Erik's DC Comics Review: Justice League Dark #5
Published: January 29, 2012 - 2:58pm
Finishing off the first arc of Justice League Dark and putting an end to the Enchantress' mayhem, Justice League Dark offers a different ending than you might expect, unless you know the characters as well as Peter Milligan does.
Justice League Dark #5
Written by Peter Milligan
Art by Mikel Janin
Edited by Matt Idelson
Cover by Ryan Sook
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The first arc of Justice League Dark has been about the Enchantress going a little crazy after being ripped from her host, June Moone. While the different "team members" have essentially been doing their own thing to try and stop the horrible things she's doing, we've been learning that Madame Xanadu might have had a little bit more to do with things than we initially suspected. In this issue, the members of the team she's been trying to put together finally take to working together, for the most part, and are ultimately successful in stopping the Enchantress's rampage, although the result is not entirely satisfactory to everyone assembled. When everything seems to have died down, Xanadu explains to the group why she's gotten them all together, and although they're all magic based characters, they don't really listen to what she has to say. The end of the book seems a little bit more like the end to a miniseries than the end of the first story arc of an ongoing comic.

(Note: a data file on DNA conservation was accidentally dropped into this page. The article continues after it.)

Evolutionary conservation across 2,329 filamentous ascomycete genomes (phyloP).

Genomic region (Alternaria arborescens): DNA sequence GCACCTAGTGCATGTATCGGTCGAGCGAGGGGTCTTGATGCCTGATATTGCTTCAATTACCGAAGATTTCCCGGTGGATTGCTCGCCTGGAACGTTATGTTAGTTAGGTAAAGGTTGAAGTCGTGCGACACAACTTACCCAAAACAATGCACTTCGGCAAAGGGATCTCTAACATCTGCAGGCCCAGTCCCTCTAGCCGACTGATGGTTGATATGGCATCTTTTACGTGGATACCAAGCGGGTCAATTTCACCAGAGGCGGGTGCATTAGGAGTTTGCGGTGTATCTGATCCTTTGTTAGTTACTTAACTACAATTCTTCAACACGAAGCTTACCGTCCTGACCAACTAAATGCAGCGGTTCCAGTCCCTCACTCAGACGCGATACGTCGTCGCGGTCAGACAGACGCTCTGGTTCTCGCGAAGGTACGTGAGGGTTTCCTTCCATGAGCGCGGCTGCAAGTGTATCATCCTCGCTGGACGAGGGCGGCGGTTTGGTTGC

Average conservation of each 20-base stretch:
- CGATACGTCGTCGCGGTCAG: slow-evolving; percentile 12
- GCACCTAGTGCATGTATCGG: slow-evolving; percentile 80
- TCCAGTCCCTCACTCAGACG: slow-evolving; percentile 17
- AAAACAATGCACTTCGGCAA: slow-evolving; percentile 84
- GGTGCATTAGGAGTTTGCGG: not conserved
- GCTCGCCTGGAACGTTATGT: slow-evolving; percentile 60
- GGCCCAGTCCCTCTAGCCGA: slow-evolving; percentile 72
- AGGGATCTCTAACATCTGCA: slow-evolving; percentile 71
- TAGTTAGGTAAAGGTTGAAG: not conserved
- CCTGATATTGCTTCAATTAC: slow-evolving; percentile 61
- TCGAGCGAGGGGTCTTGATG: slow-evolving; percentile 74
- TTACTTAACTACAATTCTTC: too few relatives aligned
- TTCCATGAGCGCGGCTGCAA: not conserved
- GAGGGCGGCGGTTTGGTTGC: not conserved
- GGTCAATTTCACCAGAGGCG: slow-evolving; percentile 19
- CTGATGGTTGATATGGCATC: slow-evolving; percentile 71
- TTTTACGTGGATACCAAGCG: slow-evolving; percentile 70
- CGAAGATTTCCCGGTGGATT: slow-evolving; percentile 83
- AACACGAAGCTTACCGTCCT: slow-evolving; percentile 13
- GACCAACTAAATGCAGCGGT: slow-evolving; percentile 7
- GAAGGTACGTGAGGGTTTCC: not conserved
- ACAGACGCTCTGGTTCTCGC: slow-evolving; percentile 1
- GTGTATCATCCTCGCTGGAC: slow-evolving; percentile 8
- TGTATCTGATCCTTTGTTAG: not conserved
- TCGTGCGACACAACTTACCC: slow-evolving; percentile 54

Peter Milligan seems to really get his characters. John Constantine, for example, does what he does out of a desire to protect himself. He knows that he's not a hero, but also knows that if he doesn't act, the world may be screwed, and the world is where he keeps his things. Deadman is a little more idealistic, though, and finds himself at odds with Constantine over his actions. Meanwhile, Xanadu does what she needs to do to save the future, and Zatanna focuses on the things she needs to do to help the team. There are a lot of differing viewpoints and a lot of different voices, and Milligan has them all under control. Janin's art works on an almost surreal level, making the magic element of the story really pop. In fact, his work brings to mind some of Ditko's work on early Dr. Strange comics.
Justice League Dark may not be what you'd expect from a comic with Justice League in the title, but I think that works to its credit. If you have any interest in any of the characters, or in seeing a non-standard superhero team, give this book a try. You won't be disappointed.